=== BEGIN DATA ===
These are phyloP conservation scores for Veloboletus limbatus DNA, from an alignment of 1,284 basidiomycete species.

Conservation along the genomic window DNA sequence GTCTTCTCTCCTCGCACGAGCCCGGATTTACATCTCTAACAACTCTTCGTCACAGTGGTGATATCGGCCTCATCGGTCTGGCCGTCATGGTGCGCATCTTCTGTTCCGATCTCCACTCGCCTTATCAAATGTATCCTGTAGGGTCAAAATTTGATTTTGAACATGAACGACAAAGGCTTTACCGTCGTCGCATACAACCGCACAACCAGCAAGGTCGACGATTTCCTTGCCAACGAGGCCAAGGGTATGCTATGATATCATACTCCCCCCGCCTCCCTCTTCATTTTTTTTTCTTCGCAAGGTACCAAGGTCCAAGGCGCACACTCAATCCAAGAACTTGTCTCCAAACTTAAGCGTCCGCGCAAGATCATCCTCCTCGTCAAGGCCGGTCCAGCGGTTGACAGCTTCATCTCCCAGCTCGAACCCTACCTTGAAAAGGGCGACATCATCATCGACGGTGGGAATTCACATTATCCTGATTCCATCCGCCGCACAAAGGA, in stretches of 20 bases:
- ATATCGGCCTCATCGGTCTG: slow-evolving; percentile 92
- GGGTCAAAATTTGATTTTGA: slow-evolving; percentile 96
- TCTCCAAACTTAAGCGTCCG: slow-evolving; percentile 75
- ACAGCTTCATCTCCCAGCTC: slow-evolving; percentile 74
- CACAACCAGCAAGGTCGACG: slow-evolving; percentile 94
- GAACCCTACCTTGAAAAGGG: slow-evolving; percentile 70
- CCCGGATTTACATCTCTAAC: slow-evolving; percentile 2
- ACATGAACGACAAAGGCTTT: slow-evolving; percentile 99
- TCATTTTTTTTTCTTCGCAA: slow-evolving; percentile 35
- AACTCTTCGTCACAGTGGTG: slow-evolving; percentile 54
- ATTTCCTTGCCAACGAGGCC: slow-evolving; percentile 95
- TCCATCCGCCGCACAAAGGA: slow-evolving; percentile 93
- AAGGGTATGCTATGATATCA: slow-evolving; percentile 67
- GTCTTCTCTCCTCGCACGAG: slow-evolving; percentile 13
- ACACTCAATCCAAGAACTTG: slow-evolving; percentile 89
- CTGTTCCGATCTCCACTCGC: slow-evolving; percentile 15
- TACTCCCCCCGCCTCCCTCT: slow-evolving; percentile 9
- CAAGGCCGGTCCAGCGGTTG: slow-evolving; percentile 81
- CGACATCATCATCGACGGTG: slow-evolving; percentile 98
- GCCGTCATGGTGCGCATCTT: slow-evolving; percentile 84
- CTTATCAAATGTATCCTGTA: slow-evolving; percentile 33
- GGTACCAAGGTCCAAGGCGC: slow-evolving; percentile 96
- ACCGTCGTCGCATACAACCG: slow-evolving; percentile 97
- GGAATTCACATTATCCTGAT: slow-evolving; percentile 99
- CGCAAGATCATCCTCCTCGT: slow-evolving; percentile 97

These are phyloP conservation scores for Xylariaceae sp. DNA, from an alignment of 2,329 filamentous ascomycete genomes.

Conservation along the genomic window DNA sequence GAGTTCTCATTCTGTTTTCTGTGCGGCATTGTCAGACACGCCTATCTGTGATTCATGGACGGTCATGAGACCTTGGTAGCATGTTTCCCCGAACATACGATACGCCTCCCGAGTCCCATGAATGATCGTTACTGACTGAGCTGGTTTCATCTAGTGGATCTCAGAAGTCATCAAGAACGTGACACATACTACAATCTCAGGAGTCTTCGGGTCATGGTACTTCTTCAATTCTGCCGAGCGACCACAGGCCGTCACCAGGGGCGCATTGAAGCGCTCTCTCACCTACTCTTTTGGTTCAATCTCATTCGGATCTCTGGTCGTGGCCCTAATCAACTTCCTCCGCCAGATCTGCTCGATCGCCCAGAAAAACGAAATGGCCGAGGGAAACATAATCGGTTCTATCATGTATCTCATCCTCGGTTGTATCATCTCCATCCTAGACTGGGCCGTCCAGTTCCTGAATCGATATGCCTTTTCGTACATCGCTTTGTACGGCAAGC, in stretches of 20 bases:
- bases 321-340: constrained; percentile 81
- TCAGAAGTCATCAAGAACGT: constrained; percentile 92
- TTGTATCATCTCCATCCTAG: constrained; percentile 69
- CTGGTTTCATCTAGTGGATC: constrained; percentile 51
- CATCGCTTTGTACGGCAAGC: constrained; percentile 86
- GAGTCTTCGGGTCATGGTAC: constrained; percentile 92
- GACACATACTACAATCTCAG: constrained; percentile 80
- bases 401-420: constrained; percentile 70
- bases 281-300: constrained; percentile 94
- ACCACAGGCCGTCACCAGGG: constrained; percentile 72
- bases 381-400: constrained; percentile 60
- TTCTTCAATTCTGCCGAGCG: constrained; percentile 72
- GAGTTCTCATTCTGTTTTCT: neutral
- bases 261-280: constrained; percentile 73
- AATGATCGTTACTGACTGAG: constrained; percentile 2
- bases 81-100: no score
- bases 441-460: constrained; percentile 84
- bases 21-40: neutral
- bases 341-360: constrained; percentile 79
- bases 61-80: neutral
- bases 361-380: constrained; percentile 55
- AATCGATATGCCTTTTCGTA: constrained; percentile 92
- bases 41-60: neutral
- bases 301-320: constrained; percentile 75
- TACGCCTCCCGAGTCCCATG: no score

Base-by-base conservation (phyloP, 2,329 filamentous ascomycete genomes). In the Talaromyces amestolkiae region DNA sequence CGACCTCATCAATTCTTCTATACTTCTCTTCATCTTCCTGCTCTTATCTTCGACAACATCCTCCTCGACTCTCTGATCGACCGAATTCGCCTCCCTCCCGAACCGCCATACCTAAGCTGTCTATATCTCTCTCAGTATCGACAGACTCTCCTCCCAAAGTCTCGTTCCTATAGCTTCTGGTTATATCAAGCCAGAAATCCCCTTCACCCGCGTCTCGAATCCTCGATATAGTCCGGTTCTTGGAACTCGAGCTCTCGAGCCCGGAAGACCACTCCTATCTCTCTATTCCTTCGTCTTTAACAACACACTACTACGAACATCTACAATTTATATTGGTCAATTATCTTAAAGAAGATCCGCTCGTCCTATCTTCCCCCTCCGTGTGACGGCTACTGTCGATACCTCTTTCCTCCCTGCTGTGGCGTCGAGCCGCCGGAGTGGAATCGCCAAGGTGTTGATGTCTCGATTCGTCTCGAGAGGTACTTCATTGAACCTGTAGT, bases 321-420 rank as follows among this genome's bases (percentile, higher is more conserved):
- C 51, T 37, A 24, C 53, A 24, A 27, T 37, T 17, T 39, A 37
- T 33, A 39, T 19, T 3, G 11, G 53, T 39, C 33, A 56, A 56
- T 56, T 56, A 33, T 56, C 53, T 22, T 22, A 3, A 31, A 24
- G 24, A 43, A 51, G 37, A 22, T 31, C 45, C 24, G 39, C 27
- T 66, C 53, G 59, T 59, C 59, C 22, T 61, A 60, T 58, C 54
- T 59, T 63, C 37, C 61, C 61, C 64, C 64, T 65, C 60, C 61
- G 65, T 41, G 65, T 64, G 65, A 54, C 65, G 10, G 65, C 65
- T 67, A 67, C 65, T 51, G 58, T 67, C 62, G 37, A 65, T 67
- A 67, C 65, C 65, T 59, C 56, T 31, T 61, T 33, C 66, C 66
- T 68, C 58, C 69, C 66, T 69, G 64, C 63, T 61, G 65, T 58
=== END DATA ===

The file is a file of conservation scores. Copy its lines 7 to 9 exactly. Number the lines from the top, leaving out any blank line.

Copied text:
- CACAACCAGCAAGGTCGACG: slow-evolving; percentile 94
- GAACCCTACCTTGAAAAGGG: slow-evolving; percentile 70
- CCCGGATTTACATCTCTAAC: slow-evolving; percentile 2